Terry Morrow: 'Smash' molding its appeal based on redemption

Ivy (Megan Hilty) has some redemption coming her way on "Smash,".

Photo by NBC, 2012 NBCUniversal Media, LLC

Ivy (Megan Hilty) has some redemption coming her way on "Smash,".

"Smash" is worthy of its name.

The second season opener (9 p.m. Tuesday, WBIR, Channel 10) is grander, bolder and tempered with just enough heart to keep it tethered to a semblance of humanity.

While it is still over-the-top and one "Real Housewives" champagne glass away from someone getting splashed, "Smash" has a keen way of building its underdogs — and there are several to be found — to grab sympathy and put you in his or her corner.

The two most obvious underdogs are Broadway star wanna-bes Karen (Katharine McPhee) and Ivy (Megan Hilty), rivals from the get-go when they went for the same lead role in "Bombshell," a fledging musical about Marilyn Monroe. The women aren't saints, they've both been awful to each another, but the case to vilify Ivy and make Karen the victim grew sharper as the first season went along.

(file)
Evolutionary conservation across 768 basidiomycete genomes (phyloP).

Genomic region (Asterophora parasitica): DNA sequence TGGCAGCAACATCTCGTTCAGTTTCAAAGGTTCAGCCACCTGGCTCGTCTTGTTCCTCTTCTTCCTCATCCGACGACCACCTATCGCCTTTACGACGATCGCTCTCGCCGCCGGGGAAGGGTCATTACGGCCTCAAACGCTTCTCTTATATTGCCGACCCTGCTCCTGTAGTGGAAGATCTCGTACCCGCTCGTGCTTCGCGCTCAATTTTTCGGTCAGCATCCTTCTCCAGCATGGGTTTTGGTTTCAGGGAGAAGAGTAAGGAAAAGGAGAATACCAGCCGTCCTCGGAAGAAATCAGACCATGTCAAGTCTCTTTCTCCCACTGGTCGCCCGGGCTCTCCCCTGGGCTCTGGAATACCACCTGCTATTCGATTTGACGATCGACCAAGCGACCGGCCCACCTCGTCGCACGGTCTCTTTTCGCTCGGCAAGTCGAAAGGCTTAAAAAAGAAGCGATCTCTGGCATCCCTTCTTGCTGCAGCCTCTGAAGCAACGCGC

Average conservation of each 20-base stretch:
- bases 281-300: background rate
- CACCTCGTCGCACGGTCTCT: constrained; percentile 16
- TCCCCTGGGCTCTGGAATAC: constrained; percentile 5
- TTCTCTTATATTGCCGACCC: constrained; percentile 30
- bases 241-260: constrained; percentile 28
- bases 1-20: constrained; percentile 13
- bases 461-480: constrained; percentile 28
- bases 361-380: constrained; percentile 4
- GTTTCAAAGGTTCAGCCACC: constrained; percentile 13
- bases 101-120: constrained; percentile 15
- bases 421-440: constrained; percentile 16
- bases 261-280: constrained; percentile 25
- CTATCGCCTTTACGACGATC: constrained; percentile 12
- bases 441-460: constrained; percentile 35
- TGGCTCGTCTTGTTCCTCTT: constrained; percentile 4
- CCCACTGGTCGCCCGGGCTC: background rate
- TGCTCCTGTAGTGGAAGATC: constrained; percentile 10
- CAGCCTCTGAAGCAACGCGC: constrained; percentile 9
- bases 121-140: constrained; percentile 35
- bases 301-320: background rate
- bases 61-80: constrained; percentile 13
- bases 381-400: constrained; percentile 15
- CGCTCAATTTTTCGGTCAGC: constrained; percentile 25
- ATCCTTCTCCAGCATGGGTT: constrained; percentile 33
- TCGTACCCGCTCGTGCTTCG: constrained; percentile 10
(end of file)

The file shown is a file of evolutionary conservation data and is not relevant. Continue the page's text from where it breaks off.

By the second season, Karen is the star of the show, and a broken, teary Ivy is a cast off, making it easier to get in her corner.

"Smash" sets up a bevy of storylines in the two-hour season opener to last it all season: The financial woes of "Bombshell," leading its producer Eileen Rand (Anjelica Huston) into a hot legal matter and the scorn of the theater community; The destruction (finally) of the marriage of lyricist Julia Houston (Debra Messing); Director Derek Wills (Jack Davenport) having to face his past sins; and, perhaps the most appealing plot, Karen coming across a hot new and unknown talent, a bartender who is arrogant, stubborn and talented enough to be worth it.

"Smash" is touching upon its universality. "Smash" is built on character development, relatable struggles and a desire to see the underdog win.

Score: 4 stars (out of five)

Terry Morrow may be reached at 865-342-6445 or morrowt@knoxville.com. Follow him on Twitter@telebuddy.

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